A bowl of stinging nettle shoots for making nettle soup

• 150 g of nettle shoots is about 2 litres which is equivalent to a large mixing bowl (as shown above) or half a carried bag full.
• Only use nettles less than 30 cm (1 foot) high because otherwise they will be fibrous and tough.
• Avoid nettles that are flowering: they are too old.

Spring stinging nettle tops make a delicious soup

• Pick the nettles carefully, trying to avoid picking any grass at the same time.
• For the best flavour, pick only the top four or six leaves on each spear.
• In the UK the nettle soup season is from mid-February until late April, unless the nettles have been cut down in which case you can enjoy a second crop!
• The soup freezes well, but you can also freeze the nettle tops.
• Traditionally, chicken stock is used as a base for the soup, but I tend to use vegetable stock so that it is suitable for vegetarians.


150 g (8 cups) stinging nettle shoots
1 tbsp olive oil
1 small onion, finely chopped
250 ml (1 cup) water
1 tsp salt
500 ml (2 cups) good quality chicken or vegetable stock
1 tsp dried thyme
pinch white pepper
1 tbsp cornflour (cornstarch)
4 hard boiled eggs
120 ml (½ cup) crème fraîche


1. Rinse the nettles thoroughly, picking out any grass and creepy crawlies, and then drain.

2. In a large pan, heat the oil and then sauté the onion for about 5 minutes, until soft without colouring.

3. Add the water, salt, stock, dried thyme and a good pinch of white pepper. Bring to the boil and then add the nettles. Cover and leave to simmer for 20 minutes.

4. Whizz the soup in a food processor (or use a hand blender) until smooth and then return to the pan.

5. Dissolve the corn flour (cornstarch) in a little water and stir it into the soup.

6. Bring back to a gentle boil, stirring regularly until the soup thickens slightly. Check and adjust the seasoning.

7. Serve hot with halved hard-boiled eggs and a dollop of crème fraîche.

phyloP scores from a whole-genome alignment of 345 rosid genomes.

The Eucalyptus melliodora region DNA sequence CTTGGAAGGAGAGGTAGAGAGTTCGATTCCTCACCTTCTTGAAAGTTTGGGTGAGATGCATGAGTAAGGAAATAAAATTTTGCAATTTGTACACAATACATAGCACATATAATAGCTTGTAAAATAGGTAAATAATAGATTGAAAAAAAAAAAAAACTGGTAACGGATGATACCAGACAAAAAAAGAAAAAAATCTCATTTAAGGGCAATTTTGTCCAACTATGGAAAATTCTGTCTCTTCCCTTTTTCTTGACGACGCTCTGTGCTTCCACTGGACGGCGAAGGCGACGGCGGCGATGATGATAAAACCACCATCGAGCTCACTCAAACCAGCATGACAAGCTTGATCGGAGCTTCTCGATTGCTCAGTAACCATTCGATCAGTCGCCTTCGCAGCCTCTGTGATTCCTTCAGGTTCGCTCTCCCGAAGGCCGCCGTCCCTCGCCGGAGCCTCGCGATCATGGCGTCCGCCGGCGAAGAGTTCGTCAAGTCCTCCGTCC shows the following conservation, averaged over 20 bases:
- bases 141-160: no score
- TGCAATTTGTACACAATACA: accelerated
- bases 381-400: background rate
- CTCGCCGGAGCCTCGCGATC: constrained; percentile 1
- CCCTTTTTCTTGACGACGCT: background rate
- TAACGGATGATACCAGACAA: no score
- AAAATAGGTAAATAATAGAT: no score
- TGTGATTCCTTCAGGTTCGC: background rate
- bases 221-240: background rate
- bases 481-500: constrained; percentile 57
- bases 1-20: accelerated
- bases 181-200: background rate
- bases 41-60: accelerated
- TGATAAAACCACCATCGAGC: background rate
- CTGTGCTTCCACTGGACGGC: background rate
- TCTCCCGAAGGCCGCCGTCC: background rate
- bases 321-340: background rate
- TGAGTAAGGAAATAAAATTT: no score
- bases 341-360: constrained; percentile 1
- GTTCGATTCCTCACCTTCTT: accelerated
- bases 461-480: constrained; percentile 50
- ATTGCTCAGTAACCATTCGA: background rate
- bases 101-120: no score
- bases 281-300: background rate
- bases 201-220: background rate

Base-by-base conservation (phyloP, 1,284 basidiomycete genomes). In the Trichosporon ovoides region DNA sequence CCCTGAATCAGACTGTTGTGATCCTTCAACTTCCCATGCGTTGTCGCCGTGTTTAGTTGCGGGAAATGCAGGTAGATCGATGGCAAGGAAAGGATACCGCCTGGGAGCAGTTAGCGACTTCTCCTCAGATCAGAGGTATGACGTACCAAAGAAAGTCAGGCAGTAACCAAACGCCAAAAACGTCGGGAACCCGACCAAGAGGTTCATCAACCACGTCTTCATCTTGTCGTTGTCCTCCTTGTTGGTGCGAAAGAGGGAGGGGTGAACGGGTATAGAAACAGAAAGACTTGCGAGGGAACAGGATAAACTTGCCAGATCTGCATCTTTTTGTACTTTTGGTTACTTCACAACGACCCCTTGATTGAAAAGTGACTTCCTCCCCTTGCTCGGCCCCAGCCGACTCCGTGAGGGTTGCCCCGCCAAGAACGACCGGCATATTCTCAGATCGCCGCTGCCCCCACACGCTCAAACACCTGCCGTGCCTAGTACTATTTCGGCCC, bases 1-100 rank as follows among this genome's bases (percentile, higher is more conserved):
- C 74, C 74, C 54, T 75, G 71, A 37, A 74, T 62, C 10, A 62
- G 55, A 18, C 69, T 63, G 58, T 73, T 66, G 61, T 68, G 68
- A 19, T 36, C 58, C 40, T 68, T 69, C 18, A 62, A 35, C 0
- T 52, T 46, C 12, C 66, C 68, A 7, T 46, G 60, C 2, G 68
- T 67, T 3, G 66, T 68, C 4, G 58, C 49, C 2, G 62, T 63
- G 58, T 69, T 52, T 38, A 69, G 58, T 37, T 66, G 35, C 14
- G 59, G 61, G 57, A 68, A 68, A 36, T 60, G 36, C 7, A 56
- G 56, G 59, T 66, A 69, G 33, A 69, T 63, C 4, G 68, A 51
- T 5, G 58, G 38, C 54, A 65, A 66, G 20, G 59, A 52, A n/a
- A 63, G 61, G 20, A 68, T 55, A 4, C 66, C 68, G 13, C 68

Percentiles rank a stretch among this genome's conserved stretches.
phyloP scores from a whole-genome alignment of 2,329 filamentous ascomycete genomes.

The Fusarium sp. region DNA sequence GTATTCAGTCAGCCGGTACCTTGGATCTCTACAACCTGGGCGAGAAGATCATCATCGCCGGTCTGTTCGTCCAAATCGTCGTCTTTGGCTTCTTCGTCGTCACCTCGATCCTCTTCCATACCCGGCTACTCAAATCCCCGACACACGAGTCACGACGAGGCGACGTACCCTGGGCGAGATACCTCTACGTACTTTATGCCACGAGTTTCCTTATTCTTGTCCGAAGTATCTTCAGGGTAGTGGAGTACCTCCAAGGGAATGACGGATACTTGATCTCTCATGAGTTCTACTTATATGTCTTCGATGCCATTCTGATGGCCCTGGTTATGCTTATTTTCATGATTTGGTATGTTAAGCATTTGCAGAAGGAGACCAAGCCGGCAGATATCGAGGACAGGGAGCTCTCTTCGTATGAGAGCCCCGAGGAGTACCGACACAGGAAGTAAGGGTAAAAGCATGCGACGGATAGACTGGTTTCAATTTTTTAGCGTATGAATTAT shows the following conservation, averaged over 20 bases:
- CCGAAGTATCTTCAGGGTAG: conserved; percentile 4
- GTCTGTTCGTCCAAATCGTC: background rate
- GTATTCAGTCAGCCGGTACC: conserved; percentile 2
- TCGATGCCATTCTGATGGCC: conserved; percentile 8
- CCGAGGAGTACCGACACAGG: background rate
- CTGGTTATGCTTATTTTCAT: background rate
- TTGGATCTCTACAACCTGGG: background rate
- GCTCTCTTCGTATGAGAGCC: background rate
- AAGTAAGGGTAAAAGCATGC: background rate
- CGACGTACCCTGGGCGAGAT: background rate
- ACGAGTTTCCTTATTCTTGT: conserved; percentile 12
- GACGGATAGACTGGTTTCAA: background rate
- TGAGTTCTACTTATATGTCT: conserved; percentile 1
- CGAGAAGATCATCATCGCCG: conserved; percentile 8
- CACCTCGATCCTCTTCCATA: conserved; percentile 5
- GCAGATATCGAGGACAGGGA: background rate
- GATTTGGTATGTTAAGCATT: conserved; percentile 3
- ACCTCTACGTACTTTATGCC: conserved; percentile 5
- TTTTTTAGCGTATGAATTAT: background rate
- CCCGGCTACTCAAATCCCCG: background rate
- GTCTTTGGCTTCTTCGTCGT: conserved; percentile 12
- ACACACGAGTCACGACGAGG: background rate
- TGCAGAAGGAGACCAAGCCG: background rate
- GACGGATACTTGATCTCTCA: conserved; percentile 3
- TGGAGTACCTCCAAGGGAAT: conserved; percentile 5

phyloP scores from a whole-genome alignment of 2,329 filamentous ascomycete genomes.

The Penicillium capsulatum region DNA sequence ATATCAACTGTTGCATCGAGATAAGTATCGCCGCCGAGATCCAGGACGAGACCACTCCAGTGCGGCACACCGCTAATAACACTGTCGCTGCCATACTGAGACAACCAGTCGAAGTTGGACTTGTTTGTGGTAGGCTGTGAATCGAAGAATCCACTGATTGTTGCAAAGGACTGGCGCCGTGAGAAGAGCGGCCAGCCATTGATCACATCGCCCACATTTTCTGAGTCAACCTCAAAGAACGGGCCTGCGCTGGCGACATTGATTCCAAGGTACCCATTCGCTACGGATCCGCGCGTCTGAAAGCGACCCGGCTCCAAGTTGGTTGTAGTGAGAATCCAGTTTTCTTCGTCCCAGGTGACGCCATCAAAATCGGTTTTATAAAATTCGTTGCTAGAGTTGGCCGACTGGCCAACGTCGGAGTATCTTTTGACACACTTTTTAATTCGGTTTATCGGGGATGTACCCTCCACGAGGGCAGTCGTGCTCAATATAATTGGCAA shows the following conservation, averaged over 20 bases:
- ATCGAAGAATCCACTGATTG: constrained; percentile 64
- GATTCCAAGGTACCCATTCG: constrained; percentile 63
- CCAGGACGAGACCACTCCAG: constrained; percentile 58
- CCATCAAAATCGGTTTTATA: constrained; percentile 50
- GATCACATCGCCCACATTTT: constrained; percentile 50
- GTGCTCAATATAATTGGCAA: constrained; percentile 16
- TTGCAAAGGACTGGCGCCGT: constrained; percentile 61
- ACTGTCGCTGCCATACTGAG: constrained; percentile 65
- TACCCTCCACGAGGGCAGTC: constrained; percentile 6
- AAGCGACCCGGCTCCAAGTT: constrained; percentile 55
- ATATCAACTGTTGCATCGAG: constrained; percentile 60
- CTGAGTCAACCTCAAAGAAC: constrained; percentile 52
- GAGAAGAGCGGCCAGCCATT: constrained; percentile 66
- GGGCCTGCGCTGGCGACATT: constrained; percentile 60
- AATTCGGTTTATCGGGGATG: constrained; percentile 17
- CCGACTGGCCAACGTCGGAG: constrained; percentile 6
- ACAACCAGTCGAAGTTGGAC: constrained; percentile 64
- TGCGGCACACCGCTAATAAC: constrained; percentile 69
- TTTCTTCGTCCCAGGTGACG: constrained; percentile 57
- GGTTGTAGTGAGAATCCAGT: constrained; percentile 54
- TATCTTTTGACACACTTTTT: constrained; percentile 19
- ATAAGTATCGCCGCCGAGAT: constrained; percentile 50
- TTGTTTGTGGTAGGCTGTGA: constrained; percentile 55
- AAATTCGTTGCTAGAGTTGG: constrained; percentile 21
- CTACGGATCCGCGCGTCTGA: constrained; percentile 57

Hard boiled eggs

The eggs should have hard yolks, but with a little creaminess in the middle so that they have a bright yellowy-orange colour. To achieve this, place the eggs in a saucepan of cold water, bring them to a gentle simmer, and simmer for 6 minutes for medium sized eggs and 7 minutes for large eggs. As soon as they are cooked removed them with a slotted spoon, cool them under running water and then leave them to cool completely in cold water. (The running water is essential to prevent the eggs cooking further and a dark ring developing between the yolk and the white.)

Once the eggs are completely cold, peel them and trim the ends slightly, so that eggs can be stood up, and then slice them in two crossways. Place the egg halves in a soup bowl and then carefully ladle the soup around the eggs.

Other garnishes

Nettle soup with creme fraiche and smoked salmon

• Strips of smoked salmon instead of, or as well as, the hard boiled egg. Either chop the salmon and stir it into the crème fraîche or add it as a garnish as shown above.

Nettle soup garnished with eggs, watercress and croutons

• Hard boiled eggs, watercress and croutons. (For the crouton, cube some stale bread, toss in olive oil, season well with chopped garlic, salt and pepper and bake in a medium oven (180°C, 350°F, gas 4, fan 160°C) for 10 minutes, turning them once or twice.)
• Quail eggs instead of hen’s eggs.

Nettle soup garnished with crispy pancetta and a poached egg

• Crispy bacon or pancetta with a poached egg.


• Add a large potato, finely diced, along with the onion, but boil for 10-20 minutes until the potatoes are really soft. Afterwards, purée in a liquidiser and then return to the pan to reheat. The potato will provide the starch for thickening the soup, so the cornflour (corn starch) can be omitted.
• Adding some fresh or frozen peas will give the soup a little sweetness.